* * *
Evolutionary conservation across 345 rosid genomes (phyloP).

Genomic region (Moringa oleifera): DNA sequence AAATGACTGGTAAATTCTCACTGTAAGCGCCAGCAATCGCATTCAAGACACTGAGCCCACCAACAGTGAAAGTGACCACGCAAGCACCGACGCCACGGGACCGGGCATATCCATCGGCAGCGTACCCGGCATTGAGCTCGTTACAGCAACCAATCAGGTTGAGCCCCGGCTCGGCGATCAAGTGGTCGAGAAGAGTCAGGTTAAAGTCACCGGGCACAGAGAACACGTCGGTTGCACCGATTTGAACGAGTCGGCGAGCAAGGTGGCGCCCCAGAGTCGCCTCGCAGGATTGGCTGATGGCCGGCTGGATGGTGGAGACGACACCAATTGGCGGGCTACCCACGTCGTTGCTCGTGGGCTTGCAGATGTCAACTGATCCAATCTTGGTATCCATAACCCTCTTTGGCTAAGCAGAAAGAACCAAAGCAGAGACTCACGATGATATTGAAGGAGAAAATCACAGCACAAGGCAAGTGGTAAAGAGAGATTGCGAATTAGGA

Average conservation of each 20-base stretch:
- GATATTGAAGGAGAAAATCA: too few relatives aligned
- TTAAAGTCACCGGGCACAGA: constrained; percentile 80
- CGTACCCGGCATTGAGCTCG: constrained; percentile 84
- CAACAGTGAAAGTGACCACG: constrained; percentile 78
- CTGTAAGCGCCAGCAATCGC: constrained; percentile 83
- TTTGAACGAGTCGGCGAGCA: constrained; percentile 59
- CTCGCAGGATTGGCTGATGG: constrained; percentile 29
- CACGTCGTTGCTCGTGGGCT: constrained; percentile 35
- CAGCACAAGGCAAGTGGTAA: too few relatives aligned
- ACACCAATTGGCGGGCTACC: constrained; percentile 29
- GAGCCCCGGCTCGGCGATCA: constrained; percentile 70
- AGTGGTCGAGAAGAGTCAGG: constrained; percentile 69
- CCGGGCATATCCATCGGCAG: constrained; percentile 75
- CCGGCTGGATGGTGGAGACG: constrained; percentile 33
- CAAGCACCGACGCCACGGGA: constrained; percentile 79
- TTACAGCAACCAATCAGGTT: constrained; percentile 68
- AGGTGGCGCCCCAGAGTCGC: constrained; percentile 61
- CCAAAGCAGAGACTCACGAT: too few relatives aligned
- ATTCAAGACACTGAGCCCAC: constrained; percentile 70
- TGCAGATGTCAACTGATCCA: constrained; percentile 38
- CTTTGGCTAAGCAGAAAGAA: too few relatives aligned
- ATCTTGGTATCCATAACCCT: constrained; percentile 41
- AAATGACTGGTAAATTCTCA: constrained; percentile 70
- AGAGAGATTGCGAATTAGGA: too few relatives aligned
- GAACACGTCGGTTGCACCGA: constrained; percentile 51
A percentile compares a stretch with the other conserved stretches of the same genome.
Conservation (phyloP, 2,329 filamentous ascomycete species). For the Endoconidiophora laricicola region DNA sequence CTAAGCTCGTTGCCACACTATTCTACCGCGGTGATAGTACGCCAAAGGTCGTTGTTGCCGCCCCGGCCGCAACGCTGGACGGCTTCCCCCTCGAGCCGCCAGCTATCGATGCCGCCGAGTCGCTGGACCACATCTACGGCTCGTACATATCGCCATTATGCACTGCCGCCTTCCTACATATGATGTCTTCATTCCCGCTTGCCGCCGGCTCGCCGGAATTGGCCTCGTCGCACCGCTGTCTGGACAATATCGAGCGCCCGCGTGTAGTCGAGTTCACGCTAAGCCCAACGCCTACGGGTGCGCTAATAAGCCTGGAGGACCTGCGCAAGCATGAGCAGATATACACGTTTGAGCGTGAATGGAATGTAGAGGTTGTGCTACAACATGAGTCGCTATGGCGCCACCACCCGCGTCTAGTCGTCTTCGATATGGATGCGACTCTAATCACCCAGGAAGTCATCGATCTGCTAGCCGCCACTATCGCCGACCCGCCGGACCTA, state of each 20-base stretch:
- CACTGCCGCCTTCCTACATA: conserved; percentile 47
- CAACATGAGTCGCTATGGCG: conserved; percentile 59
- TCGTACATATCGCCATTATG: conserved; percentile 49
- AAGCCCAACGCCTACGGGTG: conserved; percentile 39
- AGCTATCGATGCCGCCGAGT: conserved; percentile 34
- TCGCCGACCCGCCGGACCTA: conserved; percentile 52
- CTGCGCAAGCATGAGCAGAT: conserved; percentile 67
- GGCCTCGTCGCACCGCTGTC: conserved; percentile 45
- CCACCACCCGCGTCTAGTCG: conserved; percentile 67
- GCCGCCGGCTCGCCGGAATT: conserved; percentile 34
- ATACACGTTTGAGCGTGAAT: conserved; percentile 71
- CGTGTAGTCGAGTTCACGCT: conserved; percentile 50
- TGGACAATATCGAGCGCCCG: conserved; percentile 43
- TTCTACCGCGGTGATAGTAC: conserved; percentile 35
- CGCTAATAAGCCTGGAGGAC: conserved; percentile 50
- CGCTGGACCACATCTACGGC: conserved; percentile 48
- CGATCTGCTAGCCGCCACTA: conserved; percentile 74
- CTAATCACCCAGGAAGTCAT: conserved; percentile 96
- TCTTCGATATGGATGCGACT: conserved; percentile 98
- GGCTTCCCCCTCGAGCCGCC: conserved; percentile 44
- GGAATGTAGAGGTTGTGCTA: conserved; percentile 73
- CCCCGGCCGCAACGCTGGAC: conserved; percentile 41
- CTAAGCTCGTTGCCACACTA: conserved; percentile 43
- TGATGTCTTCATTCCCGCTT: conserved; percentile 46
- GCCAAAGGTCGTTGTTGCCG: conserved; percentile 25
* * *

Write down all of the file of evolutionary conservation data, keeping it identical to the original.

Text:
Evolutionary conservation across 345 rosid genomes (phyloP).

Genomic region (Moringa oleifera): DNA sequence AAATGACTGGTAAATTCTCACTGTAAGCGCCAGCAATCGCATTCAAGACACTGAGCCCACCAACAGTGAAAGTGACCACGCAAGCACCGACGCCACGGGACCGGGCATATCCATCGGCAGCGTACCCGGCATTGAGCTCGTTACAGCAACCAATCAGGTTGAGCCCCGGCTCGGCGATCAAGTGGTCGAGAAGAGTCAGGTTAAAGTCACCGGGCACAGAGAACACGTCGGTTGCACCGATTTGAACGAGTCGGCGAGCAAGGTGGCGCCCCAGAGTCGCCTCGCAGGATTGGCTGATGGCCGGCTGGATGGTGGAGACGACACCAATTGGCGGGCTACCCACGTCGTTGCTCGTGGGCTTGCAGATGTCAACTGATCCAATCTTGGTATCCATAACCCTCTTTGGCTAAGCAGAAAGAACCAAAGCAGAGACTCACGATGATATTGAAGGAGAAAATCACAGCACAAGGCAAGTGGTAAAGAGAGATTGCGAATTAGGA

Average conservation of each 20-base stretch:
- GATATTGAAGGAGAAAATCA: too few relatives aligned
- TTAAAGTCACCGGGCACAGA: constrained; percentile 80
- CGTACCCGGCATTGAGCTCG: constrained; percentile 84
- CAACAGTGAAAGTGACCACG: constrained; percentile 78
- CTGTAAGCGCCAGCAATCGC: constrained; percentile 83
- TTTGAACGAGTCGGCGAGCA: constrained; percentile 59
- CTCGCAGGATTGGCTGATGG: constrained; percentile 29
- CACGTCGTTGCTCGTGGGCT: constrained; percentile 35
- CAGCACAAGGCAAGTGGTAA: too few relatives aligned
- ACACCAATTGGCGGGCTACC: constrained; percentile 29
- GAGCCCCGGCTCGGCGATCA: constrained; percentile 70
- AGTGGTCGAGAAGAGTCAGG: constrained; percentile 69
- CCGGGCATATCCATCGGCAG: constrained; percentile 75
- CCGGCTGGATGGTGGAGACG: constrained; percentile 33
- CAAGCACCGACGCCACGGGA: constrained; percentile 79
- TTACAGCAACCAATCAGGTT: constrained; percentile 68
- AGGTGGCGCCCCAGAGTCGC: constrained; percentile 61
- CCAAAGCAGAGACTCACGAT: too few relatives aligned
- ATTCAAGACACTGAGCCCAC: constrained; percentile 70
- TGCAGATGTCAACTGATCCA: constrained; percentile 38
- CTTTGGCTAAGCAGAAAGAA: too few relatives aligned
- ATCTTGGTATCCATAACCCT: constrained; percentile 41
- AAATGACTGGTAAATTCTCA: constrained; percentile 70
- AGAGAGATTGCGAATTAGGA: too few relatives aligned
- GAACACGTCGGTTGCACCGA: constrained; percentile 51
A percentile compares a stretch with the other conserved stretches of the same genome.
Conservation (phyloP, 2,329 filamentous ascomycete species). For the Endoconidiophora laricicola region DNA sequence CTAAGCTCGTTGCCACACTATTCTACCGCGGTGATAGTACGCCAAAGGTCGTTGTTGCCGCCCCGGCCGCAACGCTGGACGGCTTCCCCCTCGAGCCGCCAGCTATCGATGCCGCCGAGTCGCTGGACCACATCTACGGCTCGTACATATCGCCATTATGCACTGCCGCCTTCCTACATATGATGTCTTCATTCCCGCTTGCCGCCGGCTCGCCGGAATTGGCCTCGTCGCACCGCTGTCTGGACAATATCGAGCGCCCGCGTGTAGTCGAGTTCACGCTAAGCCCAACGCCTACGGGTGCGCTAATAAGCCTGGAGGACCTGCGCAAGCATGAGCAGATATACACGTTTGAGCGTGAATGGAATGTAGAGGTTGTGCTACAACATGAGTCGCTATGGCGCCACCACCCGCGTCTAGTCGTCTTCGATATGGATGCGACTCTAATCACCCAGGAAGTCATCGATCTGCTAGCCGCCACTATCGCCGACCCGCCGGACCTA, state of each 20-base stretch:
- CACTGCCGCCTTCCTACATA: conserved; percentile 47
- CAACATGAGTCGCTATGGCG: conserved; percentile 59
- TCGTACATATCGCCATTATG: conserved; percentile 49
- AAGCCCAACGCCTACGGGTG: conserved; percentile 39
- AGCTATCGATGCCGCCGAGT: conserved; percentile 34
- TCGCCGACCCGCCGGACCTA: conserved; percentile 52
- CTGCGCAAGCATGAGCAGAT: conserved; percentile 67
- GGCCTCGTCGCACCGCTGTC: conserved; percentile 45
- CCACCACCCGCGTCTAGTCG: conserved; percentile 67
- GCCGCCGGCTCGCCGGAATT: conserved; percentile 34
- ATACACGTTTGAGCGTGAAT: conserved; percentile 71
- CGTGTAGTCGAGTTCACGCT: conserved; percentile 50
- TGGACAATATCGAGCGCCCG: conserved; percentile 43
- TTCTACCGCGGTGATAGTAC: conserved; percentile 35
- CGCTAATAAGCCTGGAGGAC: conserved; percentile 50
- CGCTGGACCACATCTACGGC: conserved; percentile 48
- CGATCTGCTAGCCGCCACTA: conserved; percentile 74
- CTAATCACCCAGGAAGTCAT: conserved; percentile 96
- TCTTCGATATGGATGCGACT: conserved; percentile 98
- GGCTTCCCCCTCGAGCCGCC: conserved; percentile 44
- GGAATGTAGAGGTTGTGCTA: conserved; percentile 73
- CCCCGGCCGCAACGCTGGAC: conserved; percentile 41
- CTAAGCTCGTTGCCACACTA: conserved; percentile 43
- TGATGTCTTCATTCCCGCTT: conserved; percentile 46
- GCCAAAGGTCGTTGTTGCCG: conserved; percentile 25